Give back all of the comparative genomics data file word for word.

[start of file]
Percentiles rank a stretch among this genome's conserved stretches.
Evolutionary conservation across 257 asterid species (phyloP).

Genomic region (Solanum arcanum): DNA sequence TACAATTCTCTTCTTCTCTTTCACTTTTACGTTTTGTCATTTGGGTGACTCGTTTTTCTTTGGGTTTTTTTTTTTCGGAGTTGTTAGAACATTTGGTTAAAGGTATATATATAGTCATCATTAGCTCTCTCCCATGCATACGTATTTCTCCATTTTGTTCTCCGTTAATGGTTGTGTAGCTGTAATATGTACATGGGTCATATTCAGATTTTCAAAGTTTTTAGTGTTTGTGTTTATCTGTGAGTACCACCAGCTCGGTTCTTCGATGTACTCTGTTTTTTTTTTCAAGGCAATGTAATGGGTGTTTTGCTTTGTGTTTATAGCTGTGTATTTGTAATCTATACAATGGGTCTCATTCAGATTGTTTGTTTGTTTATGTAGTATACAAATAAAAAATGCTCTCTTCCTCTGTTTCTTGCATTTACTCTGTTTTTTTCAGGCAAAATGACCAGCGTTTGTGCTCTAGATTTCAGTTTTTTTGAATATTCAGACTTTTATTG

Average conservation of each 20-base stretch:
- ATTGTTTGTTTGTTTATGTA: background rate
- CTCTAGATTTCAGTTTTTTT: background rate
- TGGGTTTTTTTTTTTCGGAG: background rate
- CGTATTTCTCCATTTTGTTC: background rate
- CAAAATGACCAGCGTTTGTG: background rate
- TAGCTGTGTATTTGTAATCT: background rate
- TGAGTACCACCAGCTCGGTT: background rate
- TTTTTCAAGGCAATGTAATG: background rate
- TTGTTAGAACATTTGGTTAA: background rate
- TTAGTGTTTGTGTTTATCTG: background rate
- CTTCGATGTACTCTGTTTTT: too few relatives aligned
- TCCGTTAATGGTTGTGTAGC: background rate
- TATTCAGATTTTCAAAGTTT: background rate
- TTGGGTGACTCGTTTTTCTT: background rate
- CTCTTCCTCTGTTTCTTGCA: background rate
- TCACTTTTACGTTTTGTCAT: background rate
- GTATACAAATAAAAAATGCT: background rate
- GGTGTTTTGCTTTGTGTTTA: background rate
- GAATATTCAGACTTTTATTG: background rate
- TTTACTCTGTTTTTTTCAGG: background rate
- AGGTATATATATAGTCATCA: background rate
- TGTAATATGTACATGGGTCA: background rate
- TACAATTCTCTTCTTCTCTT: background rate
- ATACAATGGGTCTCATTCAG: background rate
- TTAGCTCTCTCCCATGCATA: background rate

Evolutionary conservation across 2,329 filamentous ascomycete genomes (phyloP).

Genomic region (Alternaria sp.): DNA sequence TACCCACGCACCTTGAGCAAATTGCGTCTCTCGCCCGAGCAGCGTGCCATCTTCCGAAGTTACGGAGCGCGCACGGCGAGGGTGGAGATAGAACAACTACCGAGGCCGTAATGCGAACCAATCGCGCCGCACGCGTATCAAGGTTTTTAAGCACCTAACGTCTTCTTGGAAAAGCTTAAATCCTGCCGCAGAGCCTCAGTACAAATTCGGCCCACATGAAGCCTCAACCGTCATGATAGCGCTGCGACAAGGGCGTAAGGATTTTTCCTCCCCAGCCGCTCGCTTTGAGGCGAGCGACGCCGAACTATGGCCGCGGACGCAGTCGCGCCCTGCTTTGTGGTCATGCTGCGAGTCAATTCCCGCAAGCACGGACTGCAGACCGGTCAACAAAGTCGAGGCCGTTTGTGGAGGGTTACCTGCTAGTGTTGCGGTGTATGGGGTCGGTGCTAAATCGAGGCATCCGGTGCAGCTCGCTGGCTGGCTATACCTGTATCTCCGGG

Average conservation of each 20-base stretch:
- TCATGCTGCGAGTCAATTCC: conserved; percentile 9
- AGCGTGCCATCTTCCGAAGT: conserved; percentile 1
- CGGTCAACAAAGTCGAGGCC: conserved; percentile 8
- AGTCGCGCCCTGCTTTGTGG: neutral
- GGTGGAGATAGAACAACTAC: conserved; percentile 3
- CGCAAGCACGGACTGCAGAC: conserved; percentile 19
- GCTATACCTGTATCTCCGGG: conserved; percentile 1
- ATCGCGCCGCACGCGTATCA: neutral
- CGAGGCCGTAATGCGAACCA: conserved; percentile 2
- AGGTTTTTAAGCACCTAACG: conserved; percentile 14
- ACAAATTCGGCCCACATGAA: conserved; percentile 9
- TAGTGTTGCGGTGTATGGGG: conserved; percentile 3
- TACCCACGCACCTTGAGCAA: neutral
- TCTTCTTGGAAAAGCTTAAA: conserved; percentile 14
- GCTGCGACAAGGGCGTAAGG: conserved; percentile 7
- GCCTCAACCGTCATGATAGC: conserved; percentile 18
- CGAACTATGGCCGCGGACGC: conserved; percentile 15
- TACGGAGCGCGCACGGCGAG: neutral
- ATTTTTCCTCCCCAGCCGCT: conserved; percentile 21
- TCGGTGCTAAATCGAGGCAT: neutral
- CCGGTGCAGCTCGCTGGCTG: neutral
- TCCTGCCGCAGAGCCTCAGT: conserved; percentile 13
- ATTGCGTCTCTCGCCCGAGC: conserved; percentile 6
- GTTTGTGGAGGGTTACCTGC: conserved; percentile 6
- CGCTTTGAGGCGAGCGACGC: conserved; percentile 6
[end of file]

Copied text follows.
Percentiles rank a stretch among this genome's conserved stretches.
Evolutionary conservation across 257 asterid species (phyloP).

Genomic region (Solanum arcanum): DNA sequence TACAATTCTCTTCTTCTCTTTCACTTTTACGTTTTGTCATTTGGGTGACTCGTTTTTCTTTGGGTTTTTTTTTTTCGGAGTTGTTAGAACATTTGGTTAAAGGTATATATATAGTCATCATTAGCTCTCTCCCATGCATACGTATTTCTCCATTTTGTTCTCCGTTAATGGTTGTGTAGCTGTAATATGTACATGGGTCATATTCAGATTTTCAAAGTTTTTAGTGTTTGTGTTTATCTGTGAGTACCACCAGCTCGGTTCTTCGATGTACTCTGTTTTTTTTTTCAAGGCAATGTAATGGGTGTTTTGCTTTGTGTTTATAGCTGTGTATTTGTAATCTATACAATGGGTCTCATTCAGATTGTTTGTTTGTTTATGTAGTATACAAATAAAAAATGCTCTCTTCCTCTGTTTCTTGCATTTACTCTGTTTTTTTCAGGCAAAATGACCAGCGTTTGTGCTCTAGATTTCAGTTTTTTTGAATATTCAGACTTTTATTG

Average conservation of each 20-base stretch:
- ATTGTTTGTTTGTTTATGTA: background rate
- CTCTAGATTTCAGTTTTTTT: background rate
- TGGGTTTTTTTTTTTCGGAG: background rate
- CGTATTTCTCCATTTTGTTC: background rate
- CAAAATGACCAGCGTTTGTG: background rate
- TAGCTGTGTATTTGTAATCT: background rate
- TGAGTACCACCAGCTCGGTT: background rate
- TTTTTCAAGGCAATGTAATG: background rate
- TTGTTAGAACATTTGGTTAA: background rate
- TTAGTGTTTGTGTTTATCTG: background rate
- CTTCGATGTACTCTGTTTTT: too few relatives aligned
- TCCGTTAATGGTTGTGTAGC: background rate
- TATTCAGATTTTCAAAGTTT: background rate
- TTGGGTGACTCGTTTTTCTT: background rate
- CTCTTCCTCTGTTTCTTGCA: background rate
- TCACTTTTACGTTTTGTCAT: background rate
- GTATACAAATAAAAAATGCT: background rate
- GGTGTTTTGCTTTGTGTTTA: background rate
- GAATATTCAGACTTTTATTG: background rate
- TTTACTCTGTTTTTTTCAGG: background rate
- AGGTATATATATAGTCATCA: background rate
- TGTAATATGTACATGGGTCA: background rate
- TACAATTCTCTTCTTCTCTT: background rate
- ATACAATGGGTCTCATTCAG: background rate
- TTAGCTCTCTCCCATGCATA: background rate

Evolutionary conservation across 2,329 filamentous ascomycete genomes (phyloP).

Genomic region (Alternaria sp.): DNA sequence TACCCACGCACCTTGAGCAAATTGCGTCTCTCGCCCGAGCAGCGTGCCATCTTCCGAAGTTACGGAGCGCGCACGGCGAGGGTGGAGATAGAACAACTACCGAGGCCGTAATGCGAACCAATCGCGCCGCACGCGTATCAAGGTTTTTAAGCACCTAACGTCTTCTTGGAAAAGCTTAAATCCTGCCGCAGAGCCTCAGTACAAATTCGGCCCACATGAAGCCTCAACCGTCATGATAGCGCTGCGACAAGGGCGTAAGGATTTTTCCTCCCCAGCCGCTCGCTTTGAGGCGAGCGACGCCGAACTATGGCCGCGGACGCAGTCGCGCCCTGCTTTGTGGTCATGCTGCGAGTCAATTCCCGCAAGCACGGACTGCAGACCGGTCAACAAAGTCGAGGCCGTTTGTGGAGGGTTACCTGCTAGTGTTGCGGTGTATGGGGTCGGTGCTAAATCGAGGCATCCGGTGCAGCTCGCTGGCTGGCTATACCTGTATCTCCGGG

Average conservation of each 20-base stretch:
- TCATGCTGCGAGTCAATTCC: conserved; percentile 9
- AGCGTGCCATCTTCCGAAGT: conserved; percentile 1
- CGGTCAACAAAGTCGAGGCC: conserved; percentile 8
- AGTCGCGCCCTGCTTTGTGG: neutral
- GGTGGAGATAGAACAACTAC: conserved; percentile 3
- CGCAAGCACGGACTGCAGAC: conserved; percentile 19
- GCTATACCTGTATCTCCGGG: conserved; percentile 1
- ATCGCGCCGCACGCGTATCA: neutral
- CGAGGCCGTAATGCGAACCA: conserved; percentile 2
- AGGTTTTTAAGCACCTAACG: conserved; percentile 14
- ACAAATTCGGCCCACATGAA: conserved; percentile 9
- TAGTGTTGCGGTGTATGGGG: conserved; percentile 3
- TACCCACGCACCTTGAGCAA: neutral
- TCTTCTTGGAAAAGCTTAAA: conserved; percentile 14
- GCTGCGACAAGGGCGTAAGG: conserved; percentile 7
- GCCTCAACCGTCATGATAGC: conserved; percentile 18
- CGAACTATGGCCGCGGACGC: conserved; percentile 15
- TACGGAGCGCGCACGGCGAG: neutral
- ATTTTTCCTCCCCAGCCGCT: conserved; percentile 21
- TCGGTGCTAAATCGAGGCAT: neutral
- CCGGTGCAGCTCGCTGGCTG: neutral
- TCCTGCCGCAGAGCCTCAGT: conserved; percentile 13
- ATTGCGTCTCTCGCCCGAGC: conserved; percentile 6
- GTTTGTGGAGGGTTACCTGC: conserved; percentile 6
- CGCTTTGAGGCGAGCGACGC: conserved; percentile 6